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Hi can't seem to change the hostname on my centos 6.5 host. I am following the instructions I found here: http://www.rackspace.com/knowledge_center/article/centos-hostname-change

I set my /etc/hosts like so ...

    [root@mig-dev-006 ~]# cat /etc/hosts   localhost localhost.localdomain  ost-dev-00.domain.com ost-dev-00  ost-dev-01.domain.com ost-dev-01

... then I make my /etc/sysconfig/network file like so ...

    [root@mig-dev-006 ~]# cat /etc/sysconfig/network

... then I run hostname like so ...

    [root@mig-dev-006 ~]# hostname ost-dev-00.domain.com

... and then I run bash and all seems well ...

    [root@mig-dev-006 ~]# bash

... but when I restart my network the old hostname comes back:

    [root@ost-dev-00 ~]# /etc/init.d/network restart
    Shutting down interface eth0:  Device state: 3 (disconnected)
                                                               [  OK  ]
    Shutting down loopback interface:                          [  OK  ]
    Bringing up loopback interface:                            [  OK  ]
    Bringing up interface eth0:  Active connection state: activating
    Active connection path: /org/freedesktop/NetworkManager/ActiveConnection/6
    state: activated
    Connection activated
                                                               [  OK  ]
    [root@ost-dev-00 ~]# bash
    [root@mig-dev-006 ~]# 

... I can't figure it out. What am I doing wrong here.

share|improve this question
Have you edited your /etc/hostname file? –  Anthon Jul 17 '14 at 5:54
There isn't a /etc/hostname file. [root@smp-mig-dev-006 ~]# ls -l /etc/hostname outputs ls: cannot access /etc/hostname: No such file or directory –  Red Cricket Jul 17 '14 at 5:56
Might be a Centos thing. What does your manpage tell you about the permanency of hostname somename, that it has a lasting effect? (if not why do you make that call?) –  Anthon Jul 17 '14 at 5:59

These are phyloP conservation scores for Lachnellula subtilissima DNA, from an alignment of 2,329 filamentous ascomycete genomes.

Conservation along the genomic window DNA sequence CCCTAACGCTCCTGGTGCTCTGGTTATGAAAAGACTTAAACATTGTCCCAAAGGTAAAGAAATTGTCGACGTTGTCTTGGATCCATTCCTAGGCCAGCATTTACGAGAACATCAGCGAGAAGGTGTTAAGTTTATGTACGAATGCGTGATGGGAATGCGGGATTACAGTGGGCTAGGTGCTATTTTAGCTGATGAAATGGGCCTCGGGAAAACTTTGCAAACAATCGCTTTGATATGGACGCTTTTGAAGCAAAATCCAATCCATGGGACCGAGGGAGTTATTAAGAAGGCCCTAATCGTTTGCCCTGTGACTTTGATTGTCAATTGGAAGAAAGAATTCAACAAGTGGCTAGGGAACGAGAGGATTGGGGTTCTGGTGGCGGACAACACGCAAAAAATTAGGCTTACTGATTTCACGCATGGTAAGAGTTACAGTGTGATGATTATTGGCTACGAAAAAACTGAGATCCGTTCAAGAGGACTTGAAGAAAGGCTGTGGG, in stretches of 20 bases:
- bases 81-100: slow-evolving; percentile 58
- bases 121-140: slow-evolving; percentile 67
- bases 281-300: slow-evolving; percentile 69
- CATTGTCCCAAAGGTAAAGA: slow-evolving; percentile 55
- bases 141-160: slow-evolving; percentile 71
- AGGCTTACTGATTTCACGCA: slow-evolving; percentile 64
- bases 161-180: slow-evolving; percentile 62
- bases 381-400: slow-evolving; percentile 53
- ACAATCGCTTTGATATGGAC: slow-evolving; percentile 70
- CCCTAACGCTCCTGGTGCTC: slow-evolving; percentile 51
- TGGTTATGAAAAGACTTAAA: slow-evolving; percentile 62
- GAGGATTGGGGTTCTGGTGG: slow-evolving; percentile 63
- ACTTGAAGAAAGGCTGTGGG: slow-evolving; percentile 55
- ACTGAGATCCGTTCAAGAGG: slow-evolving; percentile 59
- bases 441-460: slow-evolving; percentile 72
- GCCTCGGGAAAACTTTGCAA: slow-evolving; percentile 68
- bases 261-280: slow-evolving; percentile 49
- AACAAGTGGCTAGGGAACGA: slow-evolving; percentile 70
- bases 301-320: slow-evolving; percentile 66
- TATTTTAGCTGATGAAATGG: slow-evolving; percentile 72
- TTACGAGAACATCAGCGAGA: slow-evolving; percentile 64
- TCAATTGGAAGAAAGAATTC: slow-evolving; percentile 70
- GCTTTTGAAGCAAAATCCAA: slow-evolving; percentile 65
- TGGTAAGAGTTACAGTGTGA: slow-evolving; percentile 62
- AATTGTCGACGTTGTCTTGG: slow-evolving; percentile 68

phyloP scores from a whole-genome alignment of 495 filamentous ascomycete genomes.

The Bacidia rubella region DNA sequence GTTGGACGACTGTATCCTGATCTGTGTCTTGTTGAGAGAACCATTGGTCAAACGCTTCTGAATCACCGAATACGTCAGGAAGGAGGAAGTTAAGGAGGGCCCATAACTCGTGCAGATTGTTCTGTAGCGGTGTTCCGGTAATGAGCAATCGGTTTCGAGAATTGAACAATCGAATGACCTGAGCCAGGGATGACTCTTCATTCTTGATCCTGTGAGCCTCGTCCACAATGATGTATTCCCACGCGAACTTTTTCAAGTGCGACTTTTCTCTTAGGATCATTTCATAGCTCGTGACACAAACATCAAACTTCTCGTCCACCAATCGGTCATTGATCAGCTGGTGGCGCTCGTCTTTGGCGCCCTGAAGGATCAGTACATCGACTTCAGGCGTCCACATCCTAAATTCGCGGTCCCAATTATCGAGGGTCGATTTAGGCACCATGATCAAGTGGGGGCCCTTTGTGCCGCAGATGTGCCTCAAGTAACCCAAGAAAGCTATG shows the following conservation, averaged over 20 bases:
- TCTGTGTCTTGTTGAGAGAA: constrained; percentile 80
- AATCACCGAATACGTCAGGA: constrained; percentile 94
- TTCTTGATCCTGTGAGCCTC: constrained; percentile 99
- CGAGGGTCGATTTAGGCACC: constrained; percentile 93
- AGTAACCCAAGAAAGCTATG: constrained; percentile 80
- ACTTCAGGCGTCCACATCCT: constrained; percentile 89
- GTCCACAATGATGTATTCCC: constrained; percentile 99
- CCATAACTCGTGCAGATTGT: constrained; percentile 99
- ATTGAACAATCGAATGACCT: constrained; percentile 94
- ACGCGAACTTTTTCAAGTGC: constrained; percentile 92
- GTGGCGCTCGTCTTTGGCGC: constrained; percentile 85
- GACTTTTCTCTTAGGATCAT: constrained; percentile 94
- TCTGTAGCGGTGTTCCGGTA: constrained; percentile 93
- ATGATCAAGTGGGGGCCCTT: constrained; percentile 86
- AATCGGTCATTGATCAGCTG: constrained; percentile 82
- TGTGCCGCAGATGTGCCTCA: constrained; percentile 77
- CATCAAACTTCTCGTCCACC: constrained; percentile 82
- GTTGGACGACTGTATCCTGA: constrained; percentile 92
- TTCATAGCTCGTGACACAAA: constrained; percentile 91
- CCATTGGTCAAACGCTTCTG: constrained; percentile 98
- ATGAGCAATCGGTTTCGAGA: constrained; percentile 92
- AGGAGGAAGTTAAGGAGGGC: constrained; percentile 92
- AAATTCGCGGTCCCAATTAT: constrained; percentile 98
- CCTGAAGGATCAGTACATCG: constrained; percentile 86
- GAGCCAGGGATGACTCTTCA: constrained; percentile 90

I think /etc/hostname is in CentOS 7 but not in CentOS 6. –  Pavel Šimerda Jan 4 at 9:21

5 Answers 5

up vote 18 down vote accepted

to change the hostname permanently, you need to change it in two places:

vi /etc/sysconfig/network


vi /etc/hosts newHostName   localhost localhost.localdomain localhost4 localhost4.localdomain4
::1         localhost localhost.localdomain localhost6 localhost6.localdomain6

and then rebooting the system

share|improve this answer
At the end of this two changes add hostname newHostName, is not necessary to reboot I think –  Edakos Sep 19 '14 at 21:01
@Edakos, no it is not necessary –  Networker Sep 19 '14 at 21:07
Editing the /etc/hosts file does not seem to be required –  jgritty Dec 12 '14 at 21:09
@jgritty, I think it is necessary , but to know for sure you should try it your self :) –  Networker Dec 13 '14 at 13:04
That's exactly how I arrived at my conclusion :) –  jgritty Dec 13 '14 at 17:43

A solution for centOS7 can be found here:

change hostname centOS7

hostnamectl set-hostname <new hostname>
share|improve this answer
I'm liking centos7! –  Red Cricket Feb 3 at 7:02

I had to do this for a bunch of machines. Here is a simple python script to help you out. Simply provide the name of the new host as the first argument to the script.

for example: if you name the script changeHost.py then run it as

changeHost.py [NewHostName]

where NewHostName is your desired host name.

Also make sure to run this script as root.

#!/usr/bin/env python
import os

from sys import argv
script, newHostName = argv

print "Modifying network file..."
target = open("/etc/sysconfig/network","w")

print "Modifying hosts file..."
target = open("/etc/hosts","w")
target.write(" ")
target.write(" localhost.localdomain localhosts\n")

print "Set new hostname to %r" % newHostName
os.system('/bin/hostname ' + newHostName)
share|improve this answer
Hmm that's an ugly script. I wonder if Puppet would be a better tool for dealing with hostname. –  Red Cricket Jan 4 at 7:32
Whoa! What's ansible? Sounds awesome. –  Red Cricket Feb 3 at 7:04

If changing /etc/sysconfig/network and /etc/hosts does not change your screen name, do the following.

When you login, you see your screen name:

[john@oldhostname ~]

See what the current hostname is: oldhostname.olddomain.com. Then change the hostname to newhostname.newdomain.com. Then logout and login.


This returns: oldhostname.olddomain.com

hostname newhostname.newdomain.com

You won't see this reflected in your bash terminal. You have to logout and login again.

[john@newhostname ~]
share|improve this answer
This won't make a permanent change at all. –  Pavel Šimerda Jan 4 at 9:25
Thank you for your reply :) –  Red Cricket Feb 3 at 7:05

You can change your hostname with a single command.

  • Command: hostname - this displays old hostname
  • Command: hostname <new name> -this sets new hostname


$ hostname mynewhost

For video help

share|improve this answer
Thank you for your reply :) –  Red Cricket Feb 3 at 7:04

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